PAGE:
Barton possesses an encyclopedic knowledge of Shakespeare and is known to be able to identify one of his plays from a single line of text. He is a legend in the classical theater world, rumored to have chewed razor blades during long rehearsals early in his career. A story is told of Barton getting so into his directorial work giving notes one night, that he fell into the orchestra pit, climbed out, and dusted himself off before resuming. A great deal of the success of RSC is attributed to Barton and his unrivaled wisdom of language, verse and character.

  5. I think I mentioned something about his genius… 🙂 and that they were ALL there to learn from him. He's a teacher of teachers of Shakespeare.

  6. No worries, Phil :). I probably should have linked his wikipedia page to begin with.

    JM, I'm beginning to see your point. If it was Patrick Stewart doing this guy a favor, I'd see it. Likewise if it was Patrick Stewart 40 or 50 years ago, before he'd really "made it", I'd understand it. So to see the combination, seeing actors who we know full well are top of their craft (Gandhi came out in 1982, basically the same as this series) still sitting and behaving as students to this guy, well, that is mindblowing.

    And again, though I may be reading into it, it appears to me that Sir Ian is one of the few (if only) speaking to Barton like an equal. He's certainly the first to say "I don't think I agree with you, John."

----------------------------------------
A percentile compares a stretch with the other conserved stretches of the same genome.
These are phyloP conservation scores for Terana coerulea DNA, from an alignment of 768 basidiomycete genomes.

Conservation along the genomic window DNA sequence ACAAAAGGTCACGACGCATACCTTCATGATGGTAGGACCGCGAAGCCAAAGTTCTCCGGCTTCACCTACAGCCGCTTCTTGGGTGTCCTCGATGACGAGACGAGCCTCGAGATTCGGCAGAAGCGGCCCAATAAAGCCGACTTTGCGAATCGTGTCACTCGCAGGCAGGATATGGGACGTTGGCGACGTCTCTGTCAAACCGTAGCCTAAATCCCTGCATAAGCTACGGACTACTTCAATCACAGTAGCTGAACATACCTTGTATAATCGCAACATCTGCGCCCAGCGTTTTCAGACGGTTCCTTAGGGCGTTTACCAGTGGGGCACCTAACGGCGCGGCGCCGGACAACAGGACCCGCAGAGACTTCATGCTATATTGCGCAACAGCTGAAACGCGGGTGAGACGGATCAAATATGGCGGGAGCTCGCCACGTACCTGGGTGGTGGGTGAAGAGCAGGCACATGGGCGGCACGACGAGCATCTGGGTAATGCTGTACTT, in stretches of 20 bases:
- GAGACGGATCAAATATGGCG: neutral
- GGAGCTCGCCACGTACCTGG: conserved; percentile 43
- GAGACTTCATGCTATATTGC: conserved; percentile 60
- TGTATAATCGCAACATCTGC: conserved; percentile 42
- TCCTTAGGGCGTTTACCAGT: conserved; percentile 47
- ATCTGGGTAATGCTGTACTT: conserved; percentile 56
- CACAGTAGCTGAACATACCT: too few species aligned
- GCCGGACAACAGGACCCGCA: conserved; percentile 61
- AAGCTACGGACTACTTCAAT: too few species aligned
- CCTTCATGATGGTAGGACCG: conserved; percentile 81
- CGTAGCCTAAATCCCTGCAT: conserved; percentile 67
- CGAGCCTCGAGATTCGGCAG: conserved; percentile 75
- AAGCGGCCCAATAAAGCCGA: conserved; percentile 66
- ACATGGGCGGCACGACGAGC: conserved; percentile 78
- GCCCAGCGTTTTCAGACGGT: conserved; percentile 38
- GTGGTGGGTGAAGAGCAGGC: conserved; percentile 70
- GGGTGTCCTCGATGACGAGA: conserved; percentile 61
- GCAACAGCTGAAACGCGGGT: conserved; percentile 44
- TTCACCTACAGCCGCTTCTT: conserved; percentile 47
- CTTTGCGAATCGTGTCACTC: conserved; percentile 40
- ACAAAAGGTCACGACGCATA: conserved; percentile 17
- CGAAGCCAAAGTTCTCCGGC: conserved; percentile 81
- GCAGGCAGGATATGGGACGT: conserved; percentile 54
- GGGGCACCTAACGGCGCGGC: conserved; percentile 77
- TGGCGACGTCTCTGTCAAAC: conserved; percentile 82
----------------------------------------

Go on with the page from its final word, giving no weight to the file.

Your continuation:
And I'm only one DVD into it!

  7. It's why I'm such a boring motor mouth about it all! Before I found out about people like Barton, Patrick Tucker, Roger Rees,the RSC teaching staff, the First Folio, and Riverside Shakespeare, I knew virtually nothing about Shakespeare, and wasn't really interested in learning any more. They changed all of that for me. Now, as you can see, I want to do little else. And I was a professional actor long before I came to the revelation.
    Glad you're enjoying it Duane! –And love the fact that you're reporting on it so well.

  8. My Bible. Don't leave home without it 🙂

  9. And P.S. Phil,

    I use it to teach not only classical acting/directing, but Shakespeare in general, and acting in general. I've written 3 syllabi of varying degrees for different situations and/or age groups based upon the technique derived from the Folio. And I've used it for adaptations of the plays for elementary and high school students. And of course, for anything I direct and/or act as dramaturge for, it's indispensable. As you know, it's what Barton and Peter Hall base their teaching on. You're so right. What a tool it is.

  10. Have you or your readers ever discussed original pronunciation – the plays as they might have been spoken in Shakespeare's time? E.g., David Crystal's original pronunciation production of R&J at the Globe, or John Barton's OP production of Julius Caesar in the '50s? Just curious.

  11. I think there was some discussion–how in-depth I don't remember, Louis. Duane (the shakespeare geek himself) would know better than I. I'm a big fan of both David & Ben Crystal. The orig. pronunciations are important to me because of the rhyme, rhythms, and spellings; even if you don't go with it it's nice to know the options are there.

  12. I believe you gents are looking for this one:

    At the time I was a bit bewildered by the scope of tackling Shakespeare down to the syllables (reminds me of my old math teacher who would tell students that they put the emphAHsis on the wrong syllAHble), but Barton is bringing me around to what you people are talking about :). I can't begin to fathom doing it for myself, but I can appreciate the value in why one would want it done.

  13. My thannkes; the verrie onne, O Geek du Shakes.
    (what's up with the double consonants?) 🙂

Leave a Reply

Your email address will not be published. Required fields are marked *